Covid-19: How BioNTech Used Its Cancer Research To Create A Vaccine (CNBC)

Over a month and a half before the World Health Organization officially declared a pandemic, BioNTech CEO Uğur Şahin met with his wife, BioNTech’s co-founder and chief medical officer Özlem Türeci, and together they agreed to redirect most of the company’s resources to developing a vaccine. Up until that point, BioNTech was little-known internationally and primarily focused on developing novel cancer treatments. The founders were confident in the potential of their mRNA technology, which they knew could trigger a powerful immune response. That confidence wasn’t necessarily shared by the broader medical community. No mRNA vaccine or treatment had ever been approved before. But the couple’s timely breakthrough was actually decades in the making. CNBC spoke with Şahin and Türeci about how they, along with Pfizer, created a Covid-19 vaccine using mRNA.

Analysis: Slow & Costly Internet Access In The U.S.

People in the U.S. frequently pay more for slower internet service than people abroad, according to a report from the Open Technology Institute. Lawmakers in Washington are attempting to address the high price of internet service, as well as the lack of access for many low income families, by deeming internet access infrastructure. Here’s why high speed internet is so expensive in the U.S., why so many Americans struggle to gain access and what policymakers can do about it.”

Chapters 0:00 – Introduction 1:55 – Prices 4:22 – Economic impact 6:39 – Lack of competition 9:54 – Solutions

Analysis: Why The Age Of American Cars Is Rising

In 2021, the average age of vehicles on the road reached a record 12.1 years. Every driver that chooses to hold on to a car for another year is postponing a trip to the dealership, and some industry analysts wonder if rising vehicle ages and prices indicate trouble for new car sales in the future. Automakers are stuffing cars with new technology and improvements but will that be enough to keep buyers wanting the latest and greatest?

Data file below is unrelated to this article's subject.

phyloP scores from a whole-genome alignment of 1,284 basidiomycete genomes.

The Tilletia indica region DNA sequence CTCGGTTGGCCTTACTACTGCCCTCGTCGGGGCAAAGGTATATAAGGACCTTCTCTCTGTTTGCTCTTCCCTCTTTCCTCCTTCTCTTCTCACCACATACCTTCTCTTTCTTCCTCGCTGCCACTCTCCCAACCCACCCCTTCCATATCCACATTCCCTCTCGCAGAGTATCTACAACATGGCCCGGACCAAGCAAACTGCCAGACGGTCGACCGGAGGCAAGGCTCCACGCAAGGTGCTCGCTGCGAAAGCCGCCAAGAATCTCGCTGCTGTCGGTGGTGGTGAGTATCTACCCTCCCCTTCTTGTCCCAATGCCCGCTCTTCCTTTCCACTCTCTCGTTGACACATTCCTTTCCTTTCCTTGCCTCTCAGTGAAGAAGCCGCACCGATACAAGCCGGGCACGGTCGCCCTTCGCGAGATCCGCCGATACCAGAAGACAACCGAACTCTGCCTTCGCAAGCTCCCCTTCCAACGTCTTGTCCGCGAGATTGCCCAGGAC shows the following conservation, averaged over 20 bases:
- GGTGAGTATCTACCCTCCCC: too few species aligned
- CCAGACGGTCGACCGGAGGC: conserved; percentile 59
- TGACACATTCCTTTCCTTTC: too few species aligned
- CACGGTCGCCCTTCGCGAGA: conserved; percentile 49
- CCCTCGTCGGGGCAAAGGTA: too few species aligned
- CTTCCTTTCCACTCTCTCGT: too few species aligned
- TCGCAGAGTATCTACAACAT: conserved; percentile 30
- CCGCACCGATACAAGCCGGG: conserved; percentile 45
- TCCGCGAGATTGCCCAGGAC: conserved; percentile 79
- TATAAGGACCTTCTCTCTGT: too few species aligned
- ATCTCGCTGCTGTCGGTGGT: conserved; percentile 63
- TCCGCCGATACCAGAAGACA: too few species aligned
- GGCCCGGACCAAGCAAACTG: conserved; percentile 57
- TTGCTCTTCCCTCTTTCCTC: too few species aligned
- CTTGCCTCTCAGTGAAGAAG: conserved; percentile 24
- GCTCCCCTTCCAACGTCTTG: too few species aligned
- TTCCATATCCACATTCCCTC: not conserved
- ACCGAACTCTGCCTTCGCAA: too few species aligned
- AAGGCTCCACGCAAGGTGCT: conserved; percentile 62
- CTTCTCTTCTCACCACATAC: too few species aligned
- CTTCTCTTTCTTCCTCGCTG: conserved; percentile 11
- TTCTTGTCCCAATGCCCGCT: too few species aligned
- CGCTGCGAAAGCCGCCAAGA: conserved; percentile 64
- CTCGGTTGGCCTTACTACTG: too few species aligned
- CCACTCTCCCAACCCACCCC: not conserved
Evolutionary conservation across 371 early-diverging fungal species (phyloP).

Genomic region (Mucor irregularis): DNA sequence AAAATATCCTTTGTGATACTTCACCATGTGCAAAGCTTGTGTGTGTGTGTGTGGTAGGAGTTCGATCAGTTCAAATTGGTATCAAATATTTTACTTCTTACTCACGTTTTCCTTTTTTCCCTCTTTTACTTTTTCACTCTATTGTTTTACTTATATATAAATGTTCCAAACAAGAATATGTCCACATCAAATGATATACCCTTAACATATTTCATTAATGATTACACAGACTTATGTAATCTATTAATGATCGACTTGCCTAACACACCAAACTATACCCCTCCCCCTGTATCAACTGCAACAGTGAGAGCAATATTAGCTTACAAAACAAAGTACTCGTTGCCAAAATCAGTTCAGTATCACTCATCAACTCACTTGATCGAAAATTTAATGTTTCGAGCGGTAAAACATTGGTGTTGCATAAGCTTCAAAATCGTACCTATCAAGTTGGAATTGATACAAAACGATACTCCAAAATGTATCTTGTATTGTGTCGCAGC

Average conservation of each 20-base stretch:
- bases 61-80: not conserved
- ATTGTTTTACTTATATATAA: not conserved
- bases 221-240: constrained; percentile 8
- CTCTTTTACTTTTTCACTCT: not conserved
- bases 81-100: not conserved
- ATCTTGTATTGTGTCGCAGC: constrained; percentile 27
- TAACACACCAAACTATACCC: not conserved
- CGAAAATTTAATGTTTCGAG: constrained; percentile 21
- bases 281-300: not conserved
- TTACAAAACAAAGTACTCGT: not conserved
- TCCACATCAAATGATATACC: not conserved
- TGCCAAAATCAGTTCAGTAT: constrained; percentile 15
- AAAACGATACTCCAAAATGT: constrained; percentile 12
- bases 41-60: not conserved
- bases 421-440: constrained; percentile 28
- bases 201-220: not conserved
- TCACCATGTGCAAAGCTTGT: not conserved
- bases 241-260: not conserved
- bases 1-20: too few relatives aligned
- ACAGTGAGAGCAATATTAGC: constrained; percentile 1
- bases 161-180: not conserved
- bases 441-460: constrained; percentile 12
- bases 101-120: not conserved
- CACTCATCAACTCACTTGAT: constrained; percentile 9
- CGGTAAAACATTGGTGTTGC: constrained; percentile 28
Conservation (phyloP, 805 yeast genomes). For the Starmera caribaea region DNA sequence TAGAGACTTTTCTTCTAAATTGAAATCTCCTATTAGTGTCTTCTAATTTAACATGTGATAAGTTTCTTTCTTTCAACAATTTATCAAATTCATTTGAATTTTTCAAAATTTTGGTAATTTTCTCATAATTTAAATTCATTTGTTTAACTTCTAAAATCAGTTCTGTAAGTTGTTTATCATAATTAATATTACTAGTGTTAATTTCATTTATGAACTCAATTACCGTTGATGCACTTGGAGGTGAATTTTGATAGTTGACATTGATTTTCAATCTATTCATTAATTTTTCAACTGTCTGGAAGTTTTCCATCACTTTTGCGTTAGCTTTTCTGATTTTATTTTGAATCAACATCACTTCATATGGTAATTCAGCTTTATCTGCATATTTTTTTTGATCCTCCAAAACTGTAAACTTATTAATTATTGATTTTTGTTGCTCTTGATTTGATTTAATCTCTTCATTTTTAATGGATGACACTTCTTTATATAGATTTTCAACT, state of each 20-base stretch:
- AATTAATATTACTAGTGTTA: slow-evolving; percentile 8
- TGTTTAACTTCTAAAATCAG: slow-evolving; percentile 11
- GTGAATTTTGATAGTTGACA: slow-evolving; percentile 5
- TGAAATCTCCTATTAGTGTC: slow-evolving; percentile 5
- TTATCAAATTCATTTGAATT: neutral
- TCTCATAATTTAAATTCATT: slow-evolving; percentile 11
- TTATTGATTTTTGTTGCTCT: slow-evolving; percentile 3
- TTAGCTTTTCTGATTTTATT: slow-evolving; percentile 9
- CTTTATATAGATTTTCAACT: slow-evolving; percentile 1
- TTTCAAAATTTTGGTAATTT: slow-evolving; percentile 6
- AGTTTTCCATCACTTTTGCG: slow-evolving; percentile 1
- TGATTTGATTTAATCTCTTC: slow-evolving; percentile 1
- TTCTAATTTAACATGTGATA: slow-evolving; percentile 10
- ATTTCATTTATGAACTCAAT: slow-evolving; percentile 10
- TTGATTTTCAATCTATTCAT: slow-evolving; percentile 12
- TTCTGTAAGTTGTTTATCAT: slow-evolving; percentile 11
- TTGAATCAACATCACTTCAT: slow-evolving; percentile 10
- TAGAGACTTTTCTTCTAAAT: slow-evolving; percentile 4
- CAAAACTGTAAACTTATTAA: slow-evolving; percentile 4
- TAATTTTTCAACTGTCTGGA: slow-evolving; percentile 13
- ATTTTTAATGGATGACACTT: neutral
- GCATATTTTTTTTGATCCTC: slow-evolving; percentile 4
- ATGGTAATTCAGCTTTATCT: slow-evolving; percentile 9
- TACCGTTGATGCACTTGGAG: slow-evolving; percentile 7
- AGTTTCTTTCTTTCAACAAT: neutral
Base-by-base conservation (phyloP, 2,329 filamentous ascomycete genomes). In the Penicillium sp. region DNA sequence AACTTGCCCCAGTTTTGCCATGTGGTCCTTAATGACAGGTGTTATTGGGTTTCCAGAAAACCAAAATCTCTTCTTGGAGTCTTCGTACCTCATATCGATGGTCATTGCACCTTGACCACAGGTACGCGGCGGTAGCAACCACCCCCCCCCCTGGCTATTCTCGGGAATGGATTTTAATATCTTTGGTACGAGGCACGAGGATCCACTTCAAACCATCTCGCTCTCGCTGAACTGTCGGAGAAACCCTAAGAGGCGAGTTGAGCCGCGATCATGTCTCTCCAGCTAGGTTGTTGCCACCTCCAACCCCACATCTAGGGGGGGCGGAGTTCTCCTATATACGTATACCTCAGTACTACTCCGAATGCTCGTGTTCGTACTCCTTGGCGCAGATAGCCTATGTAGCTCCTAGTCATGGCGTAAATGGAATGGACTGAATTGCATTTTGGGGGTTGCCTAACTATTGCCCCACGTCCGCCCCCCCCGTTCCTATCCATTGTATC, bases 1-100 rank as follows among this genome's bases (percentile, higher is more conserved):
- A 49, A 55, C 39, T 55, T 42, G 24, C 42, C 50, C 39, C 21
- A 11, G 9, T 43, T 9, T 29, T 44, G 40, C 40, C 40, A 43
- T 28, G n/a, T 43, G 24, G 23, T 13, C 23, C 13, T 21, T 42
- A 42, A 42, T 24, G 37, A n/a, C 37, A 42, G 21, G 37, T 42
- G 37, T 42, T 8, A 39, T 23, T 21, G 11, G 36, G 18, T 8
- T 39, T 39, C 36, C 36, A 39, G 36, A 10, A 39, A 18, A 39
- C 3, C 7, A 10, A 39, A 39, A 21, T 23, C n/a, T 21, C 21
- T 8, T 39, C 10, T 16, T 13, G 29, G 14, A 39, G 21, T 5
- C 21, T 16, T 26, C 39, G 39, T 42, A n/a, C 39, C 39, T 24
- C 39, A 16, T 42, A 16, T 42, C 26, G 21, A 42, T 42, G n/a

Analysis: How Amazon Is Taking On Fedex & UPS

Amazon is on a spending spree to grow its fleet of planes, vans, semitrucks and drivers in its latest move to compete with FedEx and UPS. Now, it’s using the added capacity to move cargo for outside customers, betting big on the business of third-party shipping while also shipping 72% of its own packages. CNBC talks to former Amazon executives and current customers using the shipping services to find out all about the behemoth’s next big move.

Analysis: Why Pharmacies Are Overpriced (CNBC)

Concerns over prescription drug prices have grown into a big political issue, with nearly one in four Americans saying it’s difficult to afford their medications, according to a March 2019 poll by the Kaiser Family Foundation. Pharmacies technically set their own prices for generic drugs, but there are other players involved that complicate the process. Here’s how the system works and what customers can do to save money.

Chapters 0:00 – Introduction 1:16 – Why pharmacies exist 3:50 – How pharmacies make money 8:51 – Regulations 10:55 – How customers can save money

Crypto Markets: Altcoins Eat Away At Bitcoin Share

The cryptocurrency market was worth more than $1.6 trillion by the end of the July 2021. And bitcoin controls more than 47 percent of that market, according to Tradingview.com, down from more than 70 percent at the start of 2021. Altcoins, or alternatives to bitcoin, have surged in number and value since 2018. Crypto networks with advanced technologies such as Ethereum, Polygon and Uniswap have captured more and more of the crypto market. And there’s also stablecoins, utility coins and meme currencies like Dogecoin. Here’s how altcoins work, and why they’re becoming a larger and larger force in the crypto market. CHAPTERS: 00:00 — Introduction 01:37 — What are altcoins? 04:07 — Who are the top players? 06:36 — What’s next?

Education: How Common Core Failed In U.S. Schools

First implemented in 2009, Common Core was an ambitious initiative to revolutionize the American education system. National leaders from Bill Gates to President Obama supported the idea and it cost an estimated $15.8 billion to implement. Years later, research showed the new curriculum had minimal impact on student performance. So why did Common Core fail? Can a common curriculum be successful for all students? Watch the video to find out.